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December 4, 2007

Between Outlandish Parody And An Unfitting Level Of Respect

Ligorano-Reese-Cheny

Yesterday, the NYT Art Section featured these digital prints by Nora Ligorano and Marshall Reese at the NY Library.  This diptych is part of their “Line Up” series (viewable at YouTube).  Since I was wondering how and when I would have my first Cheney sighting following his repudiation via the NIE report, this imagery seemed relevant for that alone.

Frankly though, I’m not quite clear on the strategy of the Line Up series.  The most lightweight players, Bush and Condi, receive a more clownish treatment in both panels.  Cheney, however, along with Rumsfeld, Powell, Perl, Wolfy and Hughes, seems to come off mostly straight in the right panel, as if the mug shots are supposed to contrast with a more characteristic photo.

None of these pairs, however, appear to convey just as wide a contrast as Cheney’s.  So the question — unless there just isn’t that precise a strategy to all this — is why?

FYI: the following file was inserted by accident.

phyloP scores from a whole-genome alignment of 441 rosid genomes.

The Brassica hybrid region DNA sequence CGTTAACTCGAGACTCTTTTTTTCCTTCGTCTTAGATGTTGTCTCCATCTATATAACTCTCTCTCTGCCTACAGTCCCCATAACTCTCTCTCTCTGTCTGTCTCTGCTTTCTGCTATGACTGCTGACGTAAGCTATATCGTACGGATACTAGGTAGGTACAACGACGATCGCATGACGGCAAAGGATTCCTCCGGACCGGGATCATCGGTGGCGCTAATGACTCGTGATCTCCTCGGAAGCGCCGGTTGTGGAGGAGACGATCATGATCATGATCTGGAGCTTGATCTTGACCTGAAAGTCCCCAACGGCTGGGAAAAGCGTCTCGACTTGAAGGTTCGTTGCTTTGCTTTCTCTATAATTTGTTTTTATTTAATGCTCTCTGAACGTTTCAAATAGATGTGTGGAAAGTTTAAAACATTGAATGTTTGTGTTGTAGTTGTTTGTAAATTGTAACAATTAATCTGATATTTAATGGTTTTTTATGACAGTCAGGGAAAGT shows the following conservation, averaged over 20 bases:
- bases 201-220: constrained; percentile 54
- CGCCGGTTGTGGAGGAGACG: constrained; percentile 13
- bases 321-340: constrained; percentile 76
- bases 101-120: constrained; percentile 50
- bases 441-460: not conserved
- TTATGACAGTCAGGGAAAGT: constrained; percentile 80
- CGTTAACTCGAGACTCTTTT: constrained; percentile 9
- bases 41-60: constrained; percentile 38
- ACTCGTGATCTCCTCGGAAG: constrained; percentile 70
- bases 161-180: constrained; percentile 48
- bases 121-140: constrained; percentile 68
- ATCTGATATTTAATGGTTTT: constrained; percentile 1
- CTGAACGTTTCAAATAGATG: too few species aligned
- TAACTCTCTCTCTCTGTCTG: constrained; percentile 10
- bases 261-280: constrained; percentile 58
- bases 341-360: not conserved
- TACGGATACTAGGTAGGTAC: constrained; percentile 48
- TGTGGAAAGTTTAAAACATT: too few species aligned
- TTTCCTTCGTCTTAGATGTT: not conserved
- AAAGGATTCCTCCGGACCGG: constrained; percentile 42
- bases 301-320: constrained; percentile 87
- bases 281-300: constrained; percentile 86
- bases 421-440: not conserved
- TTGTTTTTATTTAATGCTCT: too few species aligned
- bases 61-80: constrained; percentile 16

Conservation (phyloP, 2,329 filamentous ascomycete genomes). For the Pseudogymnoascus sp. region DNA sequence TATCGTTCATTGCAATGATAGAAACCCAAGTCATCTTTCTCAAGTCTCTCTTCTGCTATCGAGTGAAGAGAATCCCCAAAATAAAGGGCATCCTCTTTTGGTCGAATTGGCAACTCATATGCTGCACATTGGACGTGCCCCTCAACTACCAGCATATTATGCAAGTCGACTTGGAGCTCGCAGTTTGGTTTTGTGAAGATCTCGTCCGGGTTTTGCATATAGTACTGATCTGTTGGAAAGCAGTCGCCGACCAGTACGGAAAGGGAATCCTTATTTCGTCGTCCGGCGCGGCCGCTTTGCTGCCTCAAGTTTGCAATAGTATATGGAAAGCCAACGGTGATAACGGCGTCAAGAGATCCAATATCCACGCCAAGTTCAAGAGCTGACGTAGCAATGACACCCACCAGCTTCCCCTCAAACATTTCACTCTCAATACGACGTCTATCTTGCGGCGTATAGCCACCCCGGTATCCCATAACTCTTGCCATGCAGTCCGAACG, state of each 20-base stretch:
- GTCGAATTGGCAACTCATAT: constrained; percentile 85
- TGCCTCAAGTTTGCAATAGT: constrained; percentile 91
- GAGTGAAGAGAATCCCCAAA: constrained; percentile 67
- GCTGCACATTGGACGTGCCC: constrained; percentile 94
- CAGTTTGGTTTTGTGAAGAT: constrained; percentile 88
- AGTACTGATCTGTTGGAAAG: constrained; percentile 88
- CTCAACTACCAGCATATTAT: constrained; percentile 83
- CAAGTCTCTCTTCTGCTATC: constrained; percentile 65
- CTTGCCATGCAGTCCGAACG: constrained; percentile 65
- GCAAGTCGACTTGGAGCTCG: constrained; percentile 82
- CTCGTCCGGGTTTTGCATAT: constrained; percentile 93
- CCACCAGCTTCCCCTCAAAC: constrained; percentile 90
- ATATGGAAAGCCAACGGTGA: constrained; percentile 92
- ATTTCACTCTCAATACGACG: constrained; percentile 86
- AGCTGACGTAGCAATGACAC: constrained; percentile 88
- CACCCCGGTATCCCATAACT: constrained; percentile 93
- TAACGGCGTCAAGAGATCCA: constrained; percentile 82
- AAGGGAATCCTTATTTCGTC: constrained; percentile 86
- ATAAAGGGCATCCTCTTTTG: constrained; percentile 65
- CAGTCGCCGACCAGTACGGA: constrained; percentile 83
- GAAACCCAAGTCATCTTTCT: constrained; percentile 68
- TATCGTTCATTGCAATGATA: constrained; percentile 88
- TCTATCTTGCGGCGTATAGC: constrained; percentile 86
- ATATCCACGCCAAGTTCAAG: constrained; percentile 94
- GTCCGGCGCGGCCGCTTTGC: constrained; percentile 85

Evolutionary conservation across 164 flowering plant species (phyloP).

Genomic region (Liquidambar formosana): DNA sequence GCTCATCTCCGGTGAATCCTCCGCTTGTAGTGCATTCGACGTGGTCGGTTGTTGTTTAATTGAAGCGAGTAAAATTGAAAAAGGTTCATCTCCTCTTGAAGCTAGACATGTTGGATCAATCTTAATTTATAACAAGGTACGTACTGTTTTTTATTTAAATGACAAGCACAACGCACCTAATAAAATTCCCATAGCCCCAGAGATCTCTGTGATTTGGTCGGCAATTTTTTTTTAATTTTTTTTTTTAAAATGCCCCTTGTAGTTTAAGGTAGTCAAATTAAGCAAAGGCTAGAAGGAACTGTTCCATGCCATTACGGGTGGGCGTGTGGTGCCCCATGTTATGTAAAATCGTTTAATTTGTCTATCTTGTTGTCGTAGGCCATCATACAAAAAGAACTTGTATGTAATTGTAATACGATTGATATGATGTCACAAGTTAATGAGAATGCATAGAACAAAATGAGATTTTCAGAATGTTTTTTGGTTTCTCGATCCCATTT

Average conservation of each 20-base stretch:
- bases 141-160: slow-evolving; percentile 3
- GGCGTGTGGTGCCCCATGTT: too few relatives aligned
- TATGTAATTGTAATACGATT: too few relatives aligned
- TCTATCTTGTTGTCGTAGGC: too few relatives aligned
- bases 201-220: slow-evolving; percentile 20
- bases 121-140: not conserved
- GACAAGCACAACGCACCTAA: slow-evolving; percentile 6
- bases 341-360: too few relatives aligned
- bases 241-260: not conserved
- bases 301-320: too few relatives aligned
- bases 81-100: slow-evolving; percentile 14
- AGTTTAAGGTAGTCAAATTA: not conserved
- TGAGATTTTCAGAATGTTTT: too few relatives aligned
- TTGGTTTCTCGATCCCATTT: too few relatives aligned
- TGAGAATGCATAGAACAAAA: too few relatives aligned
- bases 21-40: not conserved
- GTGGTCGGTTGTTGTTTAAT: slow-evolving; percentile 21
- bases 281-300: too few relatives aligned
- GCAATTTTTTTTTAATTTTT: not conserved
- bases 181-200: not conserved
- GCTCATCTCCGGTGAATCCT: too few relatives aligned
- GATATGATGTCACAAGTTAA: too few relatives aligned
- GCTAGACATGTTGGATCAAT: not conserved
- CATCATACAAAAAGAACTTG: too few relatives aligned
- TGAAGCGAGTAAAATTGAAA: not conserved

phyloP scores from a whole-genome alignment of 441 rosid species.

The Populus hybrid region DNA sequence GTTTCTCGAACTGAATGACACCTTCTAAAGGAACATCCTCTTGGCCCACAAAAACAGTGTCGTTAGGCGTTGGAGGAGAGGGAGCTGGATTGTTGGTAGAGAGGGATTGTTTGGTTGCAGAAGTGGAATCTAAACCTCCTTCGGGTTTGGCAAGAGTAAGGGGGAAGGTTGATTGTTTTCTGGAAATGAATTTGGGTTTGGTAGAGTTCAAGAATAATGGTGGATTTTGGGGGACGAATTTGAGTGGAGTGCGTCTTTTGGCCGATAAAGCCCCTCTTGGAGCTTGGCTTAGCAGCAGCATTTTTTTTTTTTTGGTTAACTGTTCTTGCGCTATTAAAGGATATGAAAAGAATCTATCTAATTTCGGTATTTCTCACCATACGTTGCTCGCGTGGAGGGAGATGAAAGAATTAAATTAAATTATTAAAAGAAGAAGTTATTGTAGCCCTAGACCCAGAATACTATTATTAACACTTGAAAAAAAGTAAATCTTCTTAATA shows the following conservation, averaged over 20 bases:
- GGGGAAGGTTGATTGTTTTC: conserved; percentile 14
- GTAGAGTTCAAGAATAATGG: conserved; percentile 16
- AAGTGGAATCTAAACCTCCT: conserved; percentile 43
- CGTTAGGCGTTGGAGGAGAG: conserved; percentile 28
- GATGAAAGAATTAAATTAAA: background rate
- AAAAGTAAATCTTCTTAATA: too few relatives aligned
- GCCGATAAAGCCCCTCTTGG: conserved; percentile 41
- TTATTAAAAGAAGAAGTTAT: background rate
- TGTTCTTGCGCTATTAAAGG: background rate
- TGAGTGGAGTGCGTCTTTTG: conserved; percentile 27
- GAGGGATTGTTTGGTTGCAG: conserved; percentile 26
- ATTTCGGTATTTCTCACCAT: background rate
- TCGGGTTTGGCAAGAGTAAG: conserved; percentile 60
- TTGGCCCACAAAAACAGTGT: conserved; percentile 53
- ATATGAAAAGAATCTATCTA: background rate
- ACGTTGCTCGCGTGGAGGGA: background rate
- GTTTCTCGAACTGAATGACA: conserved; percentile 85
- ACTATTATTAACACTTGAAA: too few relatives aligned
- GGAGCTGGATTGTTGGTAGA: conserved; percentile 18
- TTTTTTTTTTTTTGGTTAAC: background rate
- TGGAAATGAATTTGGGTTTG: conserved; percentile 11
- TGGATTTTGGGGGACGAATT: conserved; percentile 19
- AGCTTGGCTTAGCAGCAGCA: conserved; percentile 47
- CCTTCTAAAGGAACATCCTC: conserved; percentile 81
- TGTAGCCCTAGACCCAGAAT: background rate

Beyond the Washington Post “Anglerseries last June, it seems the press has been paralyzed when it comes to taking Cheney on.  And while comedians and editorial cartoonist continue to knock themselves out, did you see how Lynn Cheney completely disarmed Jon Stewart in October — especially after she planted that Darth Vader action figure on Stewart’s desk?  And, in light of the NIE report, the radio silence was deafening yesterday in the NPR Democratic debate when Kucinich, in a challenge near the end, demanded to know from his colleagues why Cheney and Bush should — without any consequence –  be allowed to lie their way to war.

One conclusion here is that, between outlandish parody and an unfitting level of respect, Cheney continues to defy a more revealing, critical look.

Update 1:  As more evidence of going soft on Cheney, also consider the chosen audio clip.  Whereas they could have picked any number of damning snippets (there’s a treasure trove here), the artists picked a vague passing denial, alluding — I guess — to Halliburton.

Update 2:  No Caption Needed also takes a read on this series, also pointing out how the “post-surge” press has let the Iraq story drift away.

(image: Ligorano/Reese via Jim Kempner Fine Art. 2007)

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